- Booksmart is the comedy of the summer.
- Marisa Tomei is a goddess.
- Moby swears he dated Natalie Portman, OK?!
- Ciara has the song of the summer.
- Jennifer Garner has some advice.
- Toy Story 4 has some surprises.
Booksmart Is So Much Damn Fun
I can’t remember a time when I had as much fun watching a movie in a theater as when I first screened Booksmart. (OK, it was Mamma Mia! Here We Go Again, obviously—I burst into tears of joy when “Dancing Queen” started playing—but bear with me for the sake of hyperbole.)
The first five minutes alone contain so many laugh-out-loud moments, I cackled like a banshee sucking on a weed lollipop. (In the shrewdest bit of marketing in a long time, they just went ahead and put those first five minutes up on YouTube.) The movie never lets up, either. The pace of comedic set pieces is so fantastically relentless that the laughter-induced euphoria does produce something of a high.
But Booksmart amounts to far more than that riotous sequences involving hapless carjackings, porn bluetooth mishaps, and accidental psychedelic trips. It taps into the torment and bliss of being a teenager—of graduating high school, of having a best friend—better than any movie in the genre has in a decade. When it comes to female best friends, including a queer character (!), that superlative can even go one further: better than any high school movie ever.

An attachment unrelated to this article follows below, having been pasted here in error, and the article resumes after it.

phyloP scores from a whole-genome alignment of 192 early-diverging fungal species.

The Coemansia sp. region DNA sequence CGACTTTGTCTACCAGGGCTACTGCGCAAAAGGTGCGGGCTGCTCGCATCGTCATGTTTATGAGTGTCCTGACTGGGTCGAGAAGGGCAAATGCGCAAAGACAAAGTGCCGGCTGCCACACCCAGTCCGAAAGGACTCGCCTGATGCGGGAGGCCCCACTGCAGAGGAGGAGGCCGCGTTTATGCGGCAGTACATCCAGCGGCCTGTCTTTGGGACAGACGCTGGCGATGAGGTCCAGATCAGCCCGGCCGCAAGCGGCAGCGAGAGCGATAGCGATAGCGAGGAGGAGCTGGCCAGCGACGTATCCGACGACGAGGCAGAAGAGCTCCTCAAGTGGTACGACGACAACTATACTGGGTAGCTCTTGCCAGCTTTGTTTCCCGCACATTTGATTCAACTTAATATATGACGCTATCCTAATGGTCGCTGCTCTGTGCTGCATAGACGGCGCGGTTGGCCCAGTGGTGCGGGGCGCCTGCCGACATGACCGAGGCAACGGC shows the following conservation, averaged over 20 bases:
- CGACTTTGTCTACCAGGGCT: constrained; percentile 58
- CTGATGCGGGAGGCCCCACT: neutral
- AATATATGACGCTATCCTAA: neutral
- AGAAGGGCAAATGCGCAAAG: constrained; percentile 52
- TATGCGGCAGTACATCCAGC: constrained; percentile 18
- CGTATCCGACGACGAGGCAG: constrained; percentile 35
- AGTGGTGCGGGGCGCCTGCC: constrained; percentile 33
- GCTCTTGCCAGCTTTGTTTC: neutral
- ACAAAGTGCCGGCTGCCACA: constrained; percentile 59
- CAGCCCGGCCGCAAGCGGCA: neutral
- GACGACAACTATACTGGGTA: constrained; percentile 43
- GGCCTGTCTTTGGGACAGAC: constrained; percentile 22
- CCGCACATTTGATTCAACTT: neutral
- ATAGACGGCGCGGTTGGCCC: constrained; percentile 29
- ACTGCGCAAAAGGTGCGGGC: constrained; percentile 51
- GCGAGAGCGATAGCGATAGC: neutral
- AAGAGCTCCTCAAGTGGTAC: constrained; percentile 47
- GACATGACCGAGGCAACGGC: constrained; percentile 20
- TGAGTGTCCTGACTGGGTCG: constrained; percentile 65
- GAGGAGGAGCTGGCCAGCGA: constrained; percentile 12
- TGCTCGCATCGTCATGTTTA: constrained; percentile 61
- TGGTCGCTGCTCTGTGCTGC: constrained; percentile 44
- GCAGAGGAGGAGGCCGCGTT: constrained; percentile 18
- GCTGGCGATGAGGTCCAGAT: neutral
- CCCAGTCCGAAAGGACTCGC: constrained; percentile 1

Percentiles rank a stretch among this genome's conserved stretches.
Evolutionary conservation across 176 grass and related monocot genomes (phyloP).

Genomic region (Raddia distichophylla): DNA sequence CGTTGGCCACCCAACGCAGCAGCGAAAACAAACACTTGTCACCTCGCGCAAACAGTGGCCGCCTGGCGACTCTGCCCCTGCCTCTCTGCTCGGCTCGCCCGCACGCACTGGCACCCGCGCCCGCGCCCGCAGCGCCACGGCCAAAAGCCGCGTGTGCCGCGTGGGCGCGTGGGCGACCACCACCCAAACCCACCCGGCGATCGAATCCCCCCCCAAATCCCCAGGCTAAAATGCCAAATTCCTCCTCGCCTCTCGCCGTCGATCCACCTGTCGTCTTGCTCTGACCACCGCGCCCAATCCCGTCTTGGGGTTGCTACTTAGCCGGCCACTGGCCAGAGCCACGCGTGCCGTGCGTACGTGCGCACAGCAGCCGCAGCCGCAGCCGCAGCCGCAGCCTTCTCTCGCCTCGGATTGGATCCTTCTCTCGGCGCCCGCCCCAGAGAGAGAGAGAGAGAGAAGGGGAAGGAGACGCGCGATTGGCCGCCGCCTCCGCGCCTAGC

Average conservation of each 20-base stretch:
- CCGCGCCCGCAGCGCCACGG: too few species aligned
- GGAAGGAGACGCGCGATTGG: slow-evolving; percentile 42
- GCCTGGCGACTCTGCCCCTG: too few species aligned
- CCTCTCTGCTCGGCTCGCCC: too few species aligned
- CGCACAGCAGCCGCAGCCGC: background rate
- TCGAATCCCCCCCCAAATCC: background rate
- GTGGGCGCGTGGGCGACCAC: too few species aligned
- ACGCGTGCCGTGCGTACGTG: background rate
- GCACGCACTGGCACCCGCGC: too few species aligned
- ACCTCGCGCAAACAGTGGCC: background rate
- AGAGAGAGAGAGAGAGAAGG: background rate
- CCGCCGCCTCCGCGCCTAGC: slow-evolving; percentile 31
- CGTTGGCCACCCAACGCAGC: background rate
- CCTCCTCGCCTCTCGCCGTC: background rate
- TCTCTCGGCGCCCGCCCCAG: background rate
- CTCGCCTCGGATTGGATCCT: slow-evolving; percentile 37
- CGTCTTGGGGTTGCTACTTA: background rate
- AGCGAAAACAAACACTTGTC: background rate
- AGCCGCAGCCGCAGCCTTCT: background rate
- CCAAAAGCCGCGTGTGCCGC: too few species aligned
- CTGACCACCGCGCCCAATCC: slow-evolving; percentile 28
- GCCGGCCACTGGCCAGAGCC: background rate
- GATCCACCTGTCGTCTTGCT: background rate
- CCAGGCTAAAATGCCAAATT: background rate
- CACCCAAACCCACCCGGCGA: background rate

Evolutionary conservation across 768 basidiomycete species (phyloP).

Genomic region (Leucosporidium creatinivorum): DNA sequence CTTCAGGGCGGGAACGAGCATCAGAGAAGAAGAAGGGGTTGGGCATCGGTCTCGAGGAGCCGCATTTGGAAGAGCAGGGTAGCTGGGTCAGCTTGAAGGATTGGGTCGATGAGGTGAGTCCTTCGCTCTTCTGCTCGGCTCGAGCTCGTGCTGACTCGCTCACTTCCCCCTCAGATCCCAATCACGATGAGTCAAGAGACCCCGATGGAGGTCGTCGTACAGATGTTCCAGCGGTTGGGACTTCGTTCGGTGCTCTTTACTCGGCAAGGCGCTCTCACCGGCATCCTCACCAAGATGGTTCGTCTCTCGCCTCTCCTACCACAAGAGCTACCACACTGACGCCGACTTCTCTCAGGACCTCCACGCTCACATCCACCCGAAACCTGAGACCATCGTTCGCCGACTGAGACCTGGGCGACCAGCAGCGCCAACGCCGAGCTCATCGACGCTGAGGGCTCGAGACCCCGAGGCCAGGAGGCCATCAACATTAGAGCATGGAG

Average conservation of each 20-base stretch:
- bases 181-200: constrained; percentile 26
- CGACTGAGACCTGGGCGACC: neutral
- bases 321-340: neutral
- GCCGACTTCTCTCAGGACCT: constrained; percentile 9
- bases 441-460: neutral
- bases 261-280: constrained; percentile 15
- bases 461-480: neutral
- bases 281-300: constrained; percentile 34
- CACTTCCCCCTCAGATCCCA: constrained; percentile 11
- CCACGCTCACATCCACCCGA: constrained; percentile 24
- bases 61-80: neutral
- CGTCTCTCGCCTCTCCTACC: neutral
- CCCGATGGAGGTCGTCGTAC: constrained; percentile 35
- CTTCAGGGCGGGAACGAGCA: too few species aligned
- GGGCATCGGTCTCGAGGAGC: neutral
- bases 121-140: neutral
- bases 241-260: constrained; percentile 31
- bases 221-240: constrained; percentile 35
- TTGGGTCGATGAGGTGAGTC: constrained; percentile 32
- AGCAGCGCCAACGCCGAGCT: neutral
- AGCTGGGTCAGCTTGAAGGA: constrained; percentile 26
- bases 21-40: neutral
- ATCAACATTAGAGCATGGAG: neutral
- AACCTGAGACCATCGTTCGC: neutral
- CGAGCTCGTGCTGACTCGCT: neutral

It’s specific to the experience and pressures of being a teen on the cusp of adulthood today, but it’s also timeless. It’s the kind of movie I am so glad the royal babies—my newborn twin nephews!—will have to watch when they’re older. More than that, that young girls will have to watch. It will be the new greatest sleepover movie.
Beanie Feldstein is Molly, her school’s valedictorian, a type-A powerhouse unapologetic about having spent the last four years wearing blinders to her classmates’ teenage shenanigans in pursuit of an Ivy League school and future domination. Her best friend is Kaitlyn Dever’s Amy, who is as formidable as Molly but exceptionally shier.
Their power is in their closeness, where they let loose in goofball bliss, but it’s also their kryptonite. They realize on the last day of school that their classmates are going off to schools nearly as impressive as theirs, only they’ve let themselves have fun, too. And thus the duo embarks on the classic “one last night” mission.
Their friendship is the heart and soul of Booksmart, and first-time director Olivia Wilde takes great care in depicting it with complicated truth. (Molly and Amy get what I refer to as a “Carrie and Miranda fight”—perhaps the most important scene in Sex and the City—that elevates Booksmart to a whole new level of realness.)
The entire cast is aces. Noah Galvin had me gasping for air with every line reading. Billie Lourd delivers one of the great teen comedy weirdos. And Dever is magnificent. But this is a star-is-born moment for Feldstein.
She plays Molly as a proud girl who realizes that the confidence she’s been wielding as a weapon to conquer the world is also an armor she has used to shield herself from experiencing it, and reckons in real-time with the effect that’s had on her life.